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Old 04-26-2011, 12:19 PM   #1
themanwhowas
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Registered: Nov 2005
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shadow password hashes


Hey guys

Two questions, 1 - Is the following correct:

The /etc/shadow file contains an id of $1$, $2$, $5$ or $6$ to show the encryption method used. A salt follows this, followed by the password hash. When a user is created and a password is set, a hash is RANDOMLY generated and used as the salt to the password hash. Everytime that user logs in, login checks /etc/shadow for the $id$ and salt and runs the password given by the user through the hash mechanism ($id$) using the salt in /etc/shadow.

So basically does login look at /etc/shadow for the $id$ and salt to create a hash with which to compare to the /etc/shadow hash?


question 2 - If my $id$ was $5$, which is sha256, how would i go about changing this? Like is there a shadow.conf or crypt.conf or something? Can i change it per user?


Thank you
 
Old 04-26-2011, 12:27 PM   #2
nomb
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Quote:
Originally Posted by themanwhowas View Post
Hey guys

Two questions, 1 - Is the following correct:

The /etc/shadow file contains an id of $1$, $2$, $5$ or $6$ to show the encryption method used. A salt follows this, followed by the password hash. When a user is created and a password is set, a hash is RANDOMLY generated and used as the salt to the password hash. Everytime that user logs in, login checks /etc/shadow for the $id$ and salt and runs the password given by the user through the hash mechanism ($id$) using the salt in /etc/shadow.

So basically does login look at /etc/shadow for the $id$ and salt to create a hash with which to compare to the /etc/shadow hash?


question 2 - If my $id$ was $5$, which is sha256, how would i go about changing this? Like is there a shadow.conf or crypt.conf or something? Can i change it per user?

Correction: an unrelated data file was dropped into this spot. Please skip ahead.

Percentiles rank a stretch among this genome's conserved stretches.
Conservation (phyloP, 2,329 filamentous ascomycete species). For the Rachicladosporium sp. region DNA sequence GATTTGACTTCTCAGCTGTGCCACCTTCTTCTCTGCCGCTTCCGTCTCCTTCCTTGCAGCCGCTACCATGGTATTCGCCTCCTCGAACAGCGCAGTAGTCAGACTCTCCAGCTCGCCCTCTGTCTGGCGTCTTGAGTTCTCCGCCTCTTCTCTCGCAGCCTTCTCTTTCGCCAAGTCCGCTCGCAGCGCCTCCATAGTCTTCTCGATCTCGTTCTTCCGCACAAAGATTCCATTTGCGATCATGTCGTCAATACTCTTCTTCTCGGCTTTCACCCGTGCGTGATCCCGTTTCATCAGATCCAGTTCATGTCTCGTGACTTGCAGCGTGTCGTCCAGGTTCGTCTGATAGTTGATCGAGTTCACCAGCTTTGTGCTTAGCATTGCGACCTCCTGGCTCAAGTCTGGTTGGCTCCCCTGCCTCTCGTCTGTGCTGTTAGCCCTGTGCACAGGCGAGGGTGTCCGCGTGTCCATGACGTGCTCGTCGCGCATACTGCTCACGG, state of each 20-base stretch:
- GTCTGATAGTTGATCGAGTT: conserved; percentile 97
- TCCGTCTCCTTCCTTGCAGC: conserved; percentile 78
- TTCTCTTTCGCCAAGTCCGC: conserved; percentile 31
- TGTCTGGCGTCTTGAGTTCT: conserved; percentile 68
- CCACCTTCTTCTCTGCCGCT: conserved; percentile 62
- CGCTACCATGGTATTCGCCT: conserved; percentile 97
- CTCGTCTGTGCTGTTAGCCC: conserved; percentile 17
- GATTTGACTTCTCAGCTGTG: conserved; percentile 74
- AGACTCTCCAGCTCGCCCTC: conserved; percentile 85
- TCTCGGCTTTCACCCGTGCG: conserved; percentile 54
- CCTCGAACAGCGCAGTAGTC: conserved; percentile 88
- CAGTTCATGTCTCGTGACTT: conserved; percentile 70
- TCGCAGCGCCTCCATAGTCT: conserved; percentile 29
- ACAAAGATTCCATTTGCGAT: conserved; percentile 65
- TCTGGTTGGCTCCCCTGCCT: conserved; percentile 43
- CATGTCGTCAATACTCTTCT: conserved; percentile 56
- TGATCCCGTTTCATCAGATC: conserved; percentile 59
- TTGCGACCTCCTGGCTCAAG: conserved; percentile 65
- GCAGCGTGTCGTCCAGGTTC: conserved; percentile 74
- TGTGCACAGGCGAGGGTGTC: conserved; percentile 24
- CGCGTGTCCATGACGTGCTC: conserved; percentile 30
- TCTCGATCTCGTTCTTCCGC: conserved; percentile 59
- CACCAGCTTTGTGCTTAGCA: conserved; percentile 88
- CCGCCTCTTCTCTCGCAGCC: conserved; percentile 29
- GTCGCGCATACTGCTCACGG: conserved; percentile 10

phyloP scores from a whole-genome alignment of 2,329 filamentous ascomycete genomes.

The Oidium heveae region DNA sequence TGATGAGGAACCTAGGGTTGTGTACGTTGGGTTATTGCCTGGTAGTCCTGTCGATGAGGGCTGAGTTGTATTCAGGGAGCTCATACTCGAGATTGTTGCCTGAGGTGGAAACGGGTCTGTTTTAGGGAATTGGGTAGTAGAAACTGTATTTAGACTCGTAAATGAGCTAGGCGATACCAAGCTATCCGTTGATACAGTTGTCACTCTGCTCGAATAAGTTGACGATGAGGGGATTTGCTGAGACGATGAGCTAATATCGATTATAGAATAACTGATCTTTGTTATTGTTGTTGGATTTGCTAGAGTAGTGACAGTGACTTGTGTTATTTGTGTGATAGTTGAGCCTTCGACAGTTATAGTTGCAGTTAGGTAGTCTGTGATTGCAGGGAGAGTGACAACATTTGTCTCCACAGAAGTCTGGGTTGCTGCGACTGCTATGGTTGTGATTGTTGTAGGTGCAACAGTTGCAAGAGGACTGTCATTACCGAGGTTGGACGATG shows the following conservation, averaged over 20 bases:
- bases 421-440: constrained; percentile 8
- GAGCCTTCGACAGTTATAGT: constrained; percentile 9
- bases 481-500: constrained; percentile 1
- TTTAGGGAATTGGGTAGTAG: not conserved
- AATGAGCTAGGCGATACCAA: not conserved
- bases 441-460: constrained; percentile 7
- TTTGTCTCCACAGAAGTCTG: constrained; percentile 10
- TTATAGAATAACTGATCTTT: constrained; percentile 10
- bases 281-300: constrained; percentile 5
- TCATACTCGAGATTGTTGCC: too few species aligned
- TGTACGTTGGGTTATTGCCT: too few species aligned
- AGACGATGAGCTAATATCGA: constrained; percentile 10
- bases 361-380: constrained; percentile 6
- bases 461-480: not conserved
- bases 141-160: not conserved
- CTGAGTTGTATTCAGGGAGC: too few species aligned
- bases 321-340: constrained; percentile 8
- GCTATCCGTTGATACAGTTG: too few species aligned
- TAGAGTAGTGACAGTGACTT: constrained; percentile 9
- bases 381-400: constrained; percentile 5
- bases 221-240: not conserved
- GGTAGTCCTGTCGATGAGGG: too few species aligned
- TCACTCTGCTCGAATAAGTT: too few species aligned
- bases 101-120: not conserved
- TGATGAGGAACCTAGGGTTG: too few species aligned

Thank you
Just after a quick once over that looks correct.

Some distros have a command which will change all the appropriate files for you, but in a nutshell you will need to change PAM and the system itself.

Take a look at (again may be different in other distros):
/etc/pam.d/password
/etc/default/password
/etc/login.defs

After you change the type of hash, you will have to regenerate the password hashes for your users.
 
Old 04-26-2011, 01:32 PM   #3
anomie
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Quote:
Originally Posted by nomb
Some distros have a command which will change all the appropriate files for you, but in a nutshell you will need to change PAM and the system itself.
That's right. It is a good idea to include your distro / version in your initial post.

Quote:
Originally Posted by nomb
After you change the type of hash, you will have to regenerate the password hashes for your users.
Just to add some clarity: the original (pre-change) hash will still be supported in the sense that users with existing passwords should still be able to authenticate. But any passwd(1) changes from that point (post-change) going forward will use the new hash. You could conceivably have a shadow(5) file that contains users with both hash types.
 
  


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